Her work is in the collections of The Museum of Modern Art, New York, NY; Tate Modern London, United Kingdom; Centre Pompidou, Paris, France; Solomon R. Guggenheim Museum, New York, NY; Castello di Rivoli Museum of Contemporary Art, Turin, Italy; Daros Collection, Hurden, Switzerland; Peréz Art Museum Miami, Miami, FL; UBS Art Collection, Lausanne, Switzerland; and the Cisneros Fontanals Art Foundation, Miami, FL; among others.

Galindo received the Prince Claus Award (2011) from Prince Claus Fund for Culture and Development in recognition of her ability to transform personal anger and injustice into powerful public events that disrupt ignorance and complacency in order to approach the experience of others. She has won the Grand Prize at the 29th Ljubljana Biennial of Graphic Arts (2011), first prize in Juannio Guatemala (2010), and first prize at Inquieta Imagen V, Museum of Contemporary Art and Design, San José, Costa Rica (2007). Galindo has received residencies at Třebešice Castlein in Třebešice, Czech Republic, Le Plateau in Paris, France, and Artpace San Antonio in San Antonio, TX.

Artist Statement

I believe in the potentiality of Art to generate dialogues between people, I believe in its capability to communicate, to break the order and make questions. I think Art is a free space, one of the few that remains.

I discovered the potentiality of the body in Art in the 90s in Guatemala, and since then it has been and still is my biggest field of investigation.

The body, seen in its own context and history, the body as center and periphery, the body seen from below, from my short height of one meter and forty-nine centimeters.

Guatemala, too, is many times in the center of my concerns and therefore many times present in my work. Guatemala and its horrible history of violence. Guatemala and its struggle for memory.

I believe in the incendiary quality of Art. I believe in the innate ability of the hand to light a match.

- December 2020

A figure dressed in black runs in a soil plain being chased by a tank.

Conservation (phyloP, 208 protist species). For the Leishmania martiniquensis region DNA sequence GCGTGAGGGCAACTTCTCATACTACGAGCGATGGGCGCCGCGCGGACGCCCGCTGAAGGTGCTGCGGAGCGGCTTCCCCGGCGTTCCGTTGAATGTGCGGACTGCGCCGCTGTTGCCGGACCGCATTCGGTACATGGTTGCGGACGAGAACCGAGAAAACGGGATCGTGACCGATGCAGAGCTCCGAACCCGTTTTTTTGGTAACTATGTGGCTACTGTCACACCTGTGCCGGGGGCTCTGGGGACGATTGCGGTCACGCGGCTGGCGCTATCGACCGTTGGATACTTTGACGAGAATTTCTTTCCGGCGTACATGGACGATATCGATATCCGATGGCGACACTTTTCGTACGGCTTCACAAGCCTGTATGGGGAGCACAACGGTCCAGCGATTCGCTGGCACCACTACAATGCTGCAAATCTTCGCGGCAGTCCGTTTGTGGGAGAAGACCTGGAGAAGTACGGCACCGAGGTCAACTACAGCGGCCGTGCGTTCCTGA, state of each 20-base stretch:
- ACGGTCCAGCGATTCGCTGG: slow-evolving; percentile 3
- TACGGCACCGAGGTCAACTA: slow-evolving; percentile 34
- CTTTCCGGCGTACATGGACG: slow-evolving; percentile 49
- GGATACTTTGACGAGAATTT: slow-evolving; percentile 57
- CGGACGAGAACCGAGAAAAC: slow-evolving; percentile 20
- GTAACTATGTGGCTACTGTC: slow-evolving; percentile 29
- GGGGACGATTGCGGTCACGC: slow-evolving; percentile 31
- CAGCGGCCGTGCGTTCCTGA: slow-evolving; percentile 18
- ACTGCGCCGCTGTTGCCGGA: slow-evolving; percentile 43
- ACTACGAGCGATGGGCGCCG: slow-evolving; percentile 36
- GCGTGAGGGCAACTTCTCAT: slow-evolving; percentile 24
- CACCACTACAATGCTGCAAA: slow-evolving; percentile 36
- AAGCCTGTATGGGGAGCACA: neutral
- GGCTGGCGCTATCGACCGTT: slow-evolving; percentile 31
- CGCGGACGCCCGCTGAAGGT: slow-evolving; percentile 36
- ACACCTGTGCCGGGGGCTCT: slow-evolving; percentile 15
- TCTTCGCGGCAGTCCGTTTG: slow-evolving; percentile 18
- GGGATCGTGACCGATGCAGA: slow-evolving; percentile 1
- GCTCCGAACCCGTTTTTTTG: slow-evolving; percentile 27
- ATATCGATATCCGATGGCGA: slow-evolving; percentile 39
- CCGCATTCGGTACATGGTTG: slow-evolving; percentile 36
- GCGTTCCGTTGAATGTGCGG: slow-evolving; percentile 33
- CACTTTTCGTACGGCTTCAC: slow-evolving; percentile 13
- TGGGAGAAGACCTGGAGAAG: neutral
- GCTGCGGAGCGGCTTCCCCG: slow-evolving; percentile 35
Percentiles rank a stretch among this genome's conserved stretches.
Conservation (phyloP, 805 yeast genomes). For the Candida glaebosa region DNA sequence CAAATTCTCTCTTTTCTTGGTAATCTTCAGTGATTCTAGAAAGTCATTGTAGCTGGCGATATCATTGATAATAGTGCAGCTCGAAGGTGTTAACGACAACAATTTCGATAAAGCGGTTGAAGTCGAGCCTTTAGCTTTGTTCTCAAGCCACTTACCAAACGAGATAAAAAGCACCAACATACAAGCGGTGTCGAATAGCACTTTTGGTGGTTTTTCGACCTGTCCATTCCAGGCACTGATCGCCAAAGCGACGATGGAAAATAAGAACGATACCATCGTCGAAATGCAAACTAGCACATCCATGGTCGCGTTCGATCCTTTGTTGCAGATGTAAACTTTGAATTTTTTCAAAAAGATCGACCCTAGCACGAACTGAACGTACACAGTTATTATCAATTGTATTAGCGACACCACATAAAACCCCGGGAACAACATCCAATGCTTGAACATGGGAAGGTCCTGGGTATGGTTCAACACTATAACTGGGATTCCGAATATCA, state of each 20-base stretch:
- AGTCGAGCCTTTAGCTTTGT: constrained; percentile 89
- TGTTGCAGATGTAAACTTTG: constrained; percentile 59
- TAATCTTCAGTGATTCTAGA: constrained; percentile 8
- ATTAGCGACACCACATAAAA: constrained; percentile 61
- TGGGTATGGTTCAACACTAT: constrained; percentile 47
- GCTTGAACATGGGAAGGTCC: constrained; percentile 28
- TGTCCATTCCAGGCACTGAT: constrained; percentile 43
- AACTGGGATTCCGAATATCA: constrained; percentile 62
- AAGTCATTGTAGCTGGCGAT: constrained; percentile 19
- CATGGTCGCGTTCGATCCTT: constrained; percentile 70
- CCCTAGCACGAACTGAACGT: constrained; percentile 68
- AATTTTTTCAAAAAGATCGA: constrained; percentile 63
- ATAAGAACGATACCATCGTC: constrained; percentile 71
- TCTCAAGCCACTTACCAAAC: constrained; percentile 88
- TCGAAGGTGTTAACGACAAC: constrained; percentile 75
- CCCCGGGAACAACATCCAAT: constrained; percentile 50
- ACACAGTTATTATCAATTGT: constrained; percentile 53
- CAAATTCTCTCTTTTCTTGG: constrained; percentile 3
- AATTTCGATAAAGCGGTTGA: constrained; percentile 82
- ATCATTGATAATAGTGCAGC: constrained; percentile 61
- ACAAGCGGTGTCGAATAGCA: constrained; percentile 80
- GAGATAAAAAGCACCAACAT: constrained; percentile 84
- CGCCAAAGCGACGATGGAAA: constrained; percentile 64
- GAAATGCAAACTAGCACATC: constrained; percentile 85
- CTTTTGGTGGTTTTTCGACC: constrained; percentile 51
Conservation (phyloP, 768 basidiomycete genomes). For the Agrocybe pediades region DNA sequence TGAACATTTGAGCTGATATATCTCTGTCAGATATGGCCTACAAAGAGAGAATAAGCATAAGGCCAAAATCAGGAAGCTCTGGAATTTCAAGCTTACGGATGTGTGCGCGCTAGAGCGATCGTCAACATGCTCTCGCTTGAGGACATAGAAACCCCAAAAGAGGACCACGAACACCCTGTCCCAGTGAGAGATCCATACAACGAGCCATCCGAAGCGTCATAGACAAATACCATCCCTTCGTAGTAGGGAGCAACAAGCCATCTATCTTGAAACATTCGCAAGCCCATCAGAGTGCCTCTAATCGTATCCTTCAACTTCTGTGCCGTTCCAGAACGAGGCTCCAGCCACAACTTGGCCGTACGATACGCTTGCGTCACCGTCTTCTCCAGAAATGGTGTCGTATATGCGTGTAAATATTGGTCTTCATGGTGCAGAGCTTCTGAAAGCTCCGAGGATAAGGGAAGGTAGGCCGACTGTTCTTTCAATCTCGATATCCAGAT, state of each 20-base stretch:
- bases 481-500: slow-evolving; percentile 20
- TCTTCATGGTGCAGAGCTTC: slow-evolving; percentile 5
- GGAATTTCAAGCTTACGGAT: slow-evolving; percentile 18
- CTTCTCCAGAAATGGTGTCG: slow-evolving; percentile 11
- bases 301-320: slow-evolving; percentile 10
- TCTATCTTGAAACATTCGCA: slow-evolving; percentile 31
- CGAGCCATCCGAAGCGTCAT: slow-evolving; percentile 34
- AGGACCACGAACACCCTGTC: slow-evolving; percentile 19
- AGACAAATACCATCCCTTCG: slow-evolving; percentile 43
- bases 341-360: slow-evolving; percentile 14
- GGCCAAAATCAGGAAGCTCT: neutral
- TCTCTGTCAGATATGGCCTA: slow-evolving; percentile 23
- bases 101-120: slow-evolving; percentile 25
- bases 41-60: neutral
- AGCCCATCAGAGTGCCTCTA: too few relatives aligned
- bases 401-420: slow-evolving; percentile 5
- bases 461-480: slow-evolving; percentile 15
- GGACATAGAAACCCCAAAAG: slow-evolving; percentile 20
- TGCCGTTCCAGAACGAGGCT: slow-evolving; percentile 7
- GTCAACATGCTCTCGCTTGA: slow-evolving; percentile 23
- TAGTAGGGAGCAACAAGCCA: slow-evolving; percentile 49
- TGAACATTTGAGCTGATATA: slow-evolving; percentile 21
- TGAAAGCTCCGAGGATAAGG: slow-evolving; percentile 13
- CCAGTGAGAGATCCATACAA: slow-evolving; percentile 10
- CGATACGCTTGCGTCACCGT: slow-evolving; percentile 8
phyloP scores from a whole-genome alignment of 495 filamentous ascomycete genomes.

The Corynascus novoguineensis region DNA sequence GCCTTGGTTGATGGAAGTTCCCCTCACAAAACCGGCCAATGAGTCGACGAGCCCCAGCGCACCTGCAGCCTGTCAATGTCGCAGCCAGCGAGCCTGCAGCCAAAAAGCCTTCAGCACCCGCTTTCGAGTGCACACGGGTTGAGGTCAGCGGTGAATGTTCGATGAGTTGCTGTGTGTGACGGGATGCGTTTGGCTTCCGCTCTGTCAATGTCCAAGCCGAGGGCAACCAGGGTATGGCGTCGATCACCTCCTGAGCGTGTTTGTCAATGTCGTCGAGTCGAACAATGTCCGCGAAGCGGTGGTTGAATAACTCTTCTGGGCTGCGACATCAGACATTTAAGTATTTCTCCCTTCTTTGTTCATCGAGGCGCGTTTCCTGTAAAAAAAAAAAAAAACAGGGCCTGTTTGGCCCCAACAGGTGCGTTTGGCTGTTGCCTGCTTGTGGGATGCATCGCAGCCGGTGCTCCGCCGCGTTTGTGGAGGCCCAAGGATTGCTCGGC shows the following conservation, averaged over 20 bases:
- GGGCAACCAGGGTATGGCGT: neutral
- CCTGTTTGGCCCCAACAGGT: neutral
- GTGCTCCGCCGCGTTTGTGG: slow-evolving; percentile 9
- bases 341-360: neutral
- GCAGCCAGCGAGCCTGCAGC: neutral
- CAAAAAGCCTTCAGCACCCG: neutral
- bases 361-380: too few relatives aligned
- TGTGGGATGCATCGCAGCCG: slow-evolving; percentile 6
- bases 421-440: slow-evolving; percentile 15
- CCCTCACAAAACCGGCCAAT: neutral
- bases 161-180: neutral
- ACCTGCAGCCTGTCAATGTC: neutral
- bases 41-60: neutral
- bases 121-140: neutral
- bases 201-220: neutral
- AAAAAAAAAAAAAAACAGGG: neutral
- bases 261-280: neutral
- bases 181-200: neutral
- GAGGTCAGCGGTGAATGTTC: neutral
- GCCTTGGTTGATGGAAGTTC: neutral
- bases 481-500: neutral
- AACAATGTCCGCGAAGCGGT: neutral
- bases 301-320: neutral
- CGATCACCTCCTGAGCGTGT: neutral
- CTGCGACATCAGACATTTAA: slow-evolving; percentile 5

Video still from La Sombra, 2017.

A form covered by a silver sheet stands in a hallway lined with columns. The ceiling consists of lighted geometrical shapes.

Performance still from Aparición, as part of Owned by Others, at Museum Island, Berlin,2020. Photo by Lutz Henke.

People dressed in black and playing instruments form three parallel lines on a street while being led by a person standing in front of the middle line holding a cane.

Performance still from El Gran Retorno, on the streets of Guatemala City, Guatemala, 2019. Photo by José Oquendo.

El Gran Retorno, on the streets of Guatemala City, Guatemala, 2019. Produced with support from the Open Society Foundation.

A thick pole in a street surrounded on each side by white posters with the phrase

Installation view of NO VIOLARÁS, in Ultravioleta: Didácticas desde los feminismos, at Casa de la Mujer, Zaragoza, Spain, 2019.

A naked figure facing the viewer stands in the center of a plain, its surrounding dug out leaving them on a island patch of land.

Performance still from Tierra, Les Moulins, France, 2013. Photo by Bertrand Huet.

A barefoot figure clad in black leaves behind on the street red footprints as they walk.

Performance still from ¿Quien puede borrar las huellas?, on the streets of Guatemala City, Guatemala, 2003. Photo by Jose Osorio.

¿Quién puede borrar las huellas?, on the streets of Guatemala City, Guatemala, 2003. Courtesy of PERFORMANCELOGIA Performance Art Archive.